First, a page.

I move: "That the Bill be now read a Second Time.
I am pleased to have this opportunity to address the House on the Second Stage of the Health Insurance (Amendment) Bill 2020. The Bill was published on 19 November and, as Deputies will be aware, successfully concluded its passage through the Seanad on 26 November. I welcome the support received in that House for the core principle of community rating, which is a long-established and well-supported Government policy for the health insurance market.
This is a short and technical Bill comprising six sections, all focused under specific issue of health insurance. This legislation is needed to revise the parameters of the risk equalisation scheme, which is a financial mechanism that supports our community-rated health insurance market.
It is widely acknowledged that the events of this year have been unprecedented. Covid-19 has also had a significant impact on the private health insurance market, particularly the claims experience of insurers this year. This has caused much uncertainty regarding market direction in the year ahead, which is an important additional factor considered in setting the risk equalisation rates for 2021. I will begin by briefly outlining the purpose of risk equalisation before providing an overview of the process undertaken to set the 2021 rates, and then outline the specific revises rates which will apply next year.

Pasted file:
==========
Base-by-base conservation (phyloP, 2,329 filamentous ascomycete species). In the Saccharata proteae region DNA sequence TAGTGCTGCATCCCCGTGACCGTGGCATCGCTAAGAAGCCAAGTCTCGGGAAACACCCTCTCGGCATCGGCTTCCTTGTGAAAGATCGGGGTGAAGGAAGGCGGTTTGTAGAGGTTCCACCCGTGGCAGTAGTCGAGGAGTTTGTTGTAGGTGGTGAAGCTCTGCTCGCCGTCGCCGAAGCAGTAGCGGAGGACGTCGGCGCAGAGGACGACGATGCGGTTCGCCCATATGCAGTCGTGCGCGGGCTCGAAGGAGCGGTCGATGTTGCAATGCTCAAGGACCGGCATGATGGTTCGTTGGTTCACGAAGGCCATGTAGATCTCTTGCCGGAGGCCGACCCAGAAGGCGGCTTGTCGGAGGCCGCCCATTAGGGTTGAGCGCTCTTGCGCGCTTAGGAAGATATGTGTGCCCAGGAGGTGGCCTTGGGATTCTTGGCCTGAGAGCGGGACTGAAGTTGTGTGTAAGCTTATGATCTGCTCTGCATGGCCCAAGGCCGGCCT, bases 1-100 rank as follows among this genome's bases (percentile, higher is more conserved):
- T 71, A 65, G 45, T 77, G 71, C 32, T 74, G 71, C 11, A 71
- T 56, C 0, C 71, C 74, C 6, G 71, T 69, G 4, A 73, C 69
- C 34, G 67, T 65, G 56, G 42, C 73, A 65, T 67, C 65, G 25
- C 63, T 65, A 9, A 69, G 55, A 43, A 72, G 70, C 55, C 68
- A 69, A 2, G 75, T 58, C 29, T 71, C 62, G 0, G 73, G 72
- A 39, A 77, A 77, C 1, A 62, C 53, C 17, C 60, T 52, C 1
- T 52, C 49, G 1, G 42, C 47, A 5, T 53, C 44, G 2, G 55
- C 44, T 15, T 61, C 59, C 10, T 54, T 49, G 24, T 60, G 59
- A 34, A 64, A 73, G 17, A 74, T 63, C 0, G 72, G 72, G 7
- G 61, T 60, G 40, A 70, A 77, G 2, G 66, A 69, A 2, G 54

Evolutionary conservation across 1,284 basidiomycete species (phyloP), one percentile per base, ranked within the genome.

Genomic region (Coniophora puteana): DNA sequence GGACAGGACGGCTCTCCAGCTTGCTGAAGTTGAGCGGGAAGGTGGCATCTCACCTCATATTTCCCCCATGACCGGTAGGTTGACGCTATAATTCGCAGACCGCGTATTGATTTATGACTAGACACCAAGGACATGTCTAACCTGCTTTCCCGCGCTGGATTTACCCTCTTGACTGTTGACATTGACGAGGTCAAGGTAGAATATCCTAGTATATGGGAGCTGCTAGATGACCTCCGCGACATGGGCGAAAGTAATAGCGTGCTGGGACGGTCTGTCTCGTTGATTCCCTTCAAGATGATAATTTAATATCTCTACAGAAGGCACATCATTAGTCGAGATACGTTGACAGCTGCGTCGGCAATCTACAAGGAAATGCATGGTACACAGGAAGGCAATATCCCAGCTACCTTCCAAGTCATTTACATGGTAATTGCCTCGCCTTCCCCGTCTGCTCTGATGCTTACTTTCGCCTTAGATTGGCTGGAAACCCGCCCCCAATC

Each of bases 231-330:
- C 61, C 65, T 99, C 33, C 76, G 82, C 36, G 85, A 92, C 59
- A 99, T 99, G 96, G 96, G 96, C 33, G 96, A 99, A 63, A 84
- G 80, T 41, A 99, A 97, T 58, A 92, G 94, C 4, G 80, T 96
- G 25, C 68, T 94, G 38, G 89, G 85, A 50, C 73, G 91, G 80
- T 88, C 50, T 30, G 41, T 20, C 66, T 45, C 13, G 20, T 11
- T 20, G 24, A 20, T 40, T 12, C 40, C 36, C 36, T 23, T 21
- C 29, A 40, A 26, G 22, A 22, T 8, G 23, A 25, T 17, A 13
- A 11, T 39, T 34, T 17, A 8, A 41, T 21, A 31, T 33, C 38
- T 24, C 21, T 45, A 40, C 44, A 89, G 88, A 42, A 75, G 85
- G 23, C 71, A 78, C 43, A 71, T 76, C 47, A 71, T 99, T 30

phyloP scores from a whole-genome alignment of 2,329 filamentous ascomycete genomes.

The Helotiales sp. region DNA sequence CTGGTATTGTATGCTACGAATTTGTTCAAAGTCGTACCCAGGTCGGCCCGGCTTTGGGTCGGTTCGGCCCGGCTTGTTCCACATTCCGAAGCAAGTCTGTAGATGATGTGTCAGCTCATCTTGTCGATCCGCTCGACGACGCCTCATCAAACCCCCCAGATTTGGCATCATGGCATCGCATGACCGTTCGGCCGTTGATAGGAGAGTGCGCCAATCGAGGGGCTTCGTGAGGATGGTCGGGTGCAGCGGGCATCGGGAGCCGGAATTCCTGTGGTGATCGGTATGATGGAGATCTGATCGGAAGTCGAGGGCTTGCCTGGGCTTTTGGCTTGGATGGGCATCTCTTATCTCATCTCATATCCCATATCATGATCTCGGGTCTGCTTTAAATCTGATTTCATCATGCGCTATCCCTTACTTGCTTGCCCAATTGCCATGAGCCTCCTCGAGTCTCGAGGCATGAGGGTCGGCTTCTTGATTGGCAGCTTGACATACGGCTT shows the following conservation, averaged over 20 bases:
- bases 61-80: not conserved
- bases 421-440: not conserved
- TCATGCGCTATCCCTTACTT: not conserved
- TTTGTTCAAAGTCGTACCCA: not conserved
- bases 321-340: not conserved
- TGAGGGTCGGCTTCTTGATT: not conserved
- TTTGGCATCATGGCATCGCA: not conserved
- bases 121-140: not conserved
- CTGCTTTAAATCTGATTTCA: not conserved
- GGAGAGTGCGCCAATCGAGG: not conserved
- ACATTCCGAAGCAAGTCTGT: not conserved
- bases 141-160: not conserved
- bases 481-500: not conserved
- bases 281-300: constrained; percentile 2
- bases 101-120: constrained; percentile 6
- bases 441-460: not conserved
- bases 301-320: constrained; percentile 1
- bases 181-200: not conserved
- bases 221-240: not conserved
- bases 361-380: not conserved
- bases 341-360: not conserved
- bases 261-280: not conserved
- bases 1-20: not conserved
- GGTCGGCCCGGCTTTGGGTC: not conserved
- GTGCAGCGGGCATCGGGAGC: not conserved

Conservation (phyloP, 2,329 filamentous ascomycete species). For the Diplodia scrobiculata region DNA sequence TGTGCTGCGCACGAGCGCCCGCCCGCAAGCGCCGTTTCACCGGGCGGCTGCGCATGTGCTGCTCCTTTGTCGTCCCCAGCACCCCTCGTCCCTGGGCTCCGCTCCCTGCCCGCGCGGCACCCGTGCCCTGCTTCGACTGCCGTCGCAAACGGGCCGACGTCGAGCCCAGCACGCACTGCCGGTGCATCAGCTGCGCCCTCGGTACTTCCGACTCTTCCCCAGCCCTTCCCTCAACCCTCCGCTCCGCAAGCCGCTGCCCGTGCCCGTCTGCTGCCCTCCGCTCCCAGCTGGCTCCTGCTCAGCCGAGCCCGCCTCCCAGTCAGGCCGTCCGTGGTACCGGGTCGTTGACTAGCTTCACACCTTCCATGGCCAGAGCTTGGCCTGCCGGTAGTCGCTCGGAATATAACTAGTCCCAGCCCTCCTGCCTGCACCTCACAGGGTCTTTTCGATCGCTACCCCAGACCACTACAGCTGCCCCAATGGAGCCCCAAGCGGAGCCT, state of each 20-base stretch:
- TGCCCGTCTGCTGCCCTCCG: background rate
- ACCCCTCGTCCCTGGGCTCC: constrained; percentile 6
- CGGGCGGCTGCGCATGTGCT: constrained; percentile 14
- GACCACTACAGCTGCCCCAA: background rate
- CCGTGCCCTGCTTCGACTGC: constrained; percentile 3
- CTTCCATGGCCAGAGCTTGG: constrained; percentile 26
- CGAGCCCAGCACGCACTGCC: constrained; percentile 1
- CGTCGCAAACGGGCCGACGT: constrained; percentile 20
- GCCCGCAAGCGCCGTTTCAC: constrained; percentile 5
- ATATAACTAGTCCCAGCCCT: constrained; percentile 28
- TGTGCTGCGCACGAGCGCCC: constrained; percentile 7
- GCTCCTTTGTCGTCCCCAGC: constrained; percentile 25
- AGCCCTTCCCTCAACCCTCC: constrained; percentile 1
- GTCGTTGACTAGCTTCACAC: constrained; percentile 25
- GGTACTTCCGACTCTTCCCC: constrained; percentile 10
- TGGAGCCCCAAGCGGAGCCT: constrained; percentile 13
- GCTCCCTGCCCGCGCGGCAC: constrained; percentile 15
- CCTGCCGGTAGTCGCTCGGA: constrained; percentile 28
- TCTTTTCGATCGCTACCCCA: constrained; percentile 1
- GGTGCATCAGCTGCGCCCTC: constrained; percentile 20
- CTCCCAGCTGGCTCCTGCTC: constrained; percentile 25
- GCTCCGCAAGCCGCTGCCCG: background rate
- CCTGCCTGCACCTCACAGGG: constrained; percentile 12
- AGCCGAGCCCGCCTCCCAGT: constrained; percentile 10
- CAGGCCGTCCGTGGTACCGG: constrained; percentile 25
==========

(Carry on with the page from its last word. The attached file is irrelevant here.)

More than 45% of the population in Ireland holds private health insurance. Health insurance in Ireland is provided according to four principles, namely, open enrolment, lifetime cover, minimum benefit and community rating. Our community-rated health insurance market means that the cost of healthcare insurance is shared across all members of the market. In general, with certain exceptions, everyone can buy the same policy at the same price. Insurers cannot alter their prices based on an individual's current or potential health status. Older and sicker people pay much less for health insurance than they would in a risk-rated market and people who are less likely to need healthcare pay more than they would in a risk-rated market.
The health insurance Act requires all insurers to apply community rating. Older and sicker customers, however, are not shared equally across the Irish market. Some insurers have higher risk profiles than others given they have a much higher proportion of older members. The number of older customers insured is spread unevenly across individual health insurers. This is a key issue within Irish health insurance.